"Broadly speaking, fair use is the the copying of copyrighted material done for a limited and "transformative" purposes, such as to critic, comment, or parody and can be done without the permission of the copyright owner, therefore it protects the Fair Use user from copyright infringement." Adapted from Standard University Libraries

  • Fair use (Section 107 of the U.S. Copyright code) provides parameters for the legal use of copyrighted material without the permission of the copyright holder.
  • The law mandates that four factors be considered in determining whether or not a use is fair. These are: [link to law]
    1. The purpose and character of the use, including whether the use is of a commercial nature or is for nonprofit educational purposes;
    2. The nature of the copyrighted work;
    3. The amount and substantiality of the portion used in relation to the work as a whole; and
    4. The effect of the use upon the potential market for or value of the copyrighted work.

Fair Use Evaluator: This tool "helps you better understand how to determine the "fairness" of a use under the U.S. Copyright Code."

Otherwise stated, terms adapted from: http://librarycopyright.net/resources/fairuse/toc.php

More Fair Use Resources: 

Public Domain:

 "The public domain refers to works (i) no longer protected by copyright (that is, where the copyright has expired), and (ii) belonging to categories of works not protected by copyright law." Copyright Clearance Center 

Public Domain Slider:  This tool lets you know which works are in the public domain by selecting the dates.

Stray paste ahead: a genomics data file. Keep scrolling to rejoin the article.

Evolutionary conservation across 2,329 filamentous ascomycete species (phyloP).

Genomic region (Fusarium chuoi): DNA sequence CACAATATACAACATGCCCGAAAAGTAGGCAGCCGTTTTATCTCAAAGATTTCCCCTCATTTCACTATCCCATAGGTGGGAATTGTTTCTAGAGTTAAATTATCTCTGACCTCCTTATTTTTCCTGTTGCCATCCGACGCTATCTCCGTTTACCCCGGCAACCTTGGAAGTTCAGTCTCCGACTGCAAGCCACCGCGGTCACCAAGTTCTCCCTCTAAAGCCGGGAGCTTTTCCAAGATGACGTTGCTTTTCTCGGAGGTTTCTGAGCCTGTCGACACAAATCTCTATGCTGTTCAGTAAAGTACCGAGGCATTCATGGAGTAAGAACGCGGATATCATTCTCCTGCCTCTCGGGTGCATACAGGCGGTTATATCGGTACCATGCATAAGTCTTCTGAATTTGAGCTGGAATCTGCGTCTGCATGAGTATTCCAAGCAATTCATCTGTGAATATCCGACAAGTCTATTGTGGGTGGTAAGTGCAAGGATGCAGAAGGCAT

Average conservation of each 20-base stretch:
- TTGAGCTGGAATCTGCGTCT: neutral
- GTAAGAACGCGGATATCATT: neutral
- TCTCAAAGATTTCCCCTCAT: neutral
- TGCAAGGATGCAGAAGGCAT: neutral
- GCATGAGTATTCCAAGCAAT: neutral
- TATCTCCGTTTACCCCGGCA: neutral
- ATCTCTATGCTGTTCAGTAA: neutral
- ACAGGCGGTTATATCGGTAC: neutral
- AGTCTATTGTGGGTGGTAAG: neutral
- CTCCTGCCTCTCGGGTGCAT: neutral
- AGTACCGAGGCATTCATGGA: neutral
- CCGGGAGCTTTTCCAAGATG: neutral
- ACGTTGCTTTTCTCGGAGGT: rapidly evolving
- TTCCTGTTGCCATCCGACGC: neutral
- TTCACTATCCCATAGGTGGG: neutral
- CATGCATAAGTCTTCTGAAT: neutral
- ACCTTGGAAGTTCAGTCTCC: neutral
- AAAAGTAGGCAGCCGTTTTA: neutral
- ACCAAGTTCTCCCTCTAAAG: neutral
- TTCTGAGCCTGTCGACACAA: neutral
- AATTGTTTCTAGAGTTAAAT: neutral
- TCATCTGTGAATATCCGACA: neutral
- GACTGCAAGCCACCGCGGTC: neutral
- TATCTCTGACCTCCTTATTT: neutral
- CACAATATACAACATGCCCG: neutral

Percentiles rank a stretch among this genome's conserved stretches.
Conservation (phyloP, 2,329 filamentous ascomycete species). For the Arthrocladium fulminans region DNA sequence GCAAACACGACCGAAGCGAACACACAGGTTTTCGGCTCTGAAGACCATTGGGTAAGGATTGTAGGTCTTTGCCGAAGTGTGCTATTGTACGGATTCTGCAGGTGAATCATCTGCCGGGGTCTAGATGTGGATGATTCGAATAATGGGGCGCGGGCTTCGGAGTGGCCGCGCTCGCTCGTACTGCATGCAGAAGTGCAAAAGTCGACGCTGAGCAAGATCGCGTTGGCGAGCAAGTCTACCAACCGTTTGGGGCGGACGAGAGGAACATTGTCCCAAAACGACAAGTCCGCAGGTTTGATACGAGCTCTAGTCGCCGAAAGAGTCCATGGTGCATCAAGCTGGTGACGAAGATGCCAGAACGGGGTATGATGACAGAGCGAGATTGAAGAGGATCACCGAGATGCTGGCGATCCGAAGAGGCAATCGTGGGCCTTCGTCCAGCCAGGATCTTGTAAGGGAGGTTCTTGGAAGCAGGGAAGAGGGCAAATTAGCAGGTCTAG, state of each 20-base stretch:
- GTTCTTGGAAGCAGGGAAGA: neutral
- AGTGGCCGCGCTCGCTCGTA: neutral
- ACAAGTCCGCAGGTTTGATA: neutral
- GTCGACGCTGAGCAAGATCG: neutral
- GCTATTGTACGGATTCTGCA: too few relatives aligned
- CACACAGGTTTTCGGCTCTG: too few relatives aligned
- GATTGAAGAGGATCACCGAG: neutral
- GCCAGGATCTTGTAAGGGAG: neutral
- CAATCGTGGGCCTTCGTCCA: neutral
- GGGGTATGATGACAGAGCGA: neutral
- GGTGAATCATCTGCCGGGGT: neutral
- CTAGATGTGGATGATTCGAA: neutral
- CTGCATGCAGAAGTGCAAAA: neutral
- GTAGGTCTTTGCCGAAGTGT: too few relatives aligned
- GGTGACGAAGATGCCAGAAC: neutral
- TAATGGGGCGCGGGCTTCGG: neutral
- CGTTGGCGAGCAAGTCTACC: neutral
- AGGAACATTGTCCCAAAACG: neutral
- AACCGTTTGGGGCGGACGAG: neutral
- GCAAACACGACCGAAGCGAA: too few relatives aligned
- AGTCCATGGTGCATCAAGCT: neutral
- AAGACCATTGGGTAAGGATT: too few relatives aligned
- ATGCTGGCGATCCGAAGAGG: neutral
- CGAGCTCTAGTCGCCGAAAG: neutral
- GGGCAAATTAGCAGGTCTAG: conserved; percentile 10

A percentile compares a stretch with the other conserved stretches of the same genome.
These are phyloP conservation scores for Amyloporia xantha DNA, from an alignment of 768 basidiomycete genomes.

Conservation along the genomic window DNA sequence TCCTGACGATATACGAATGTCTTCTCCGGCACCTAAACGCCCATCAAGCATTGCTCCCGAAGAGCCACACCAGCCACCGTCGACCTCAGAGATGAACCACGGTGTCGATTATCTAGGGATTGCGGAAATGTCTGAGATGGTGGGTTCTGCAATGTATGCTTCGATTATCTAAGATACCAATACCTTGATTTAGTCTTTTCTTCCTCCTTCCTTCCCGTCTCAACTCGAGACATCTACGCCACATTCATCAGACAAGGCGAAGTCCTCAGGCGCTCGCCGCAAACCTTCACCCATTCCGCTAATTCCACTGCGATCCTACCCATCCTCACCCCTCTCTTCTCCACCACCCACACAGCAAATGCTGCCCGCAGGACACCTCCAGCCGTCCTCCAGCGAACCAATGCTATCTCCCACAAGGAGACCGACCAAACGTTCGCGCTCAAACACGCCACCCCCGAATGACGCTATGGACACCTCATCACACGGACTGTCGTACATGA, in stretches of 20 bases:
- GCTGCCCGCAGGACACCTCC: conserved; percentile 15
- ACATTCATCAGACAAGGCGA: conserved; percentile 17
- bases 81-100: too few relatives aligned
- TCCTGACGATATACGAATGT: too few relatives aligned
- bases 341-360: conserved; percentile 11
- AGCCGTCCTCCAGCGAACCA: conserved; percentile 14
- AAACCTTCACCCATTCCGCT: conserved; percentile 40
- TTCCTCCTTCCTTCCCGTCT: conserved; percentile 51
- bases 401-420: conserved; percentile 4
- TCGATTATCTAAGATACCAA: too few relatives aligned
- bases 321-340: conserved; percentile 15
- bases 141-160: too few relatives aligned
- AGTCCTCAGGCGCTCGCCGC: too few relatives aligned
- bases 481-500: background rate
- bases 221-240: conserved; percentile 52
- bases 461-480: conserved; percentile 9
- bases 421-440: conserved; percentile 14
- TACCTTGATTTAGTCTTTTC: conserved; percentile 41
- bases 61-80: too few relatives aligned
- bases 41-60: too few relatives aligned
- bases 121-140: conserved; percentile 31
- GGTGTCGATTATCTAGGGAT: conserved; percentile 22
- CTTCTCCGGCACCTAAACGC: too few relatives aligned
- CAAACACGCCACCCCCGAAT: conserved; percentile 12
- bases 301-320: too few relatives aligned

Copyright tools:

  • Exception for instructor in U.S Copyright Law: " The U.S. Copyright Code provides for the educational use of copyrighted material without the permission of the copyright holder under certain conditions. To find out if your intended use meets the requirements set out in the law, use this free online tool."
  • Copyright calculator: "Want to know if a specific work is in the public domain? (Or, if it's not, when it will be?) Give the copyright term calculator a spin. You'll need to provide some information about the work — for example, whether it's published or unpublished. But the calculator keeps track of which US copyright act applies to the work in question, so you don't have to."
  • Public Domain Slider:  This tool lets you know which works are in the public domain by selecting the dates. 
  • Section 108 Spinner: Check what your library can reproduce under copyright.
  • Fair Use Evaluator: This tool "helps you better understand how to determine the "fairness" of a use under the U.S. Copyright Code"

 

 

 

 

Creative Common License

Creative Commons License
This work by Diana Moronta is licensed under a Creative Commons Attribution-NonCommercial-ShareAlike 4.0 International License

You may reproduce, reuse, or remix any part of it for noncommercial purposes as long as credit is included. We encourage you to license your derivative works under Creative Commons as well to encourage sharing and reuse of educational materials. Note that linked content is covered by its own licenses.

© 2020 New York Institute of Technology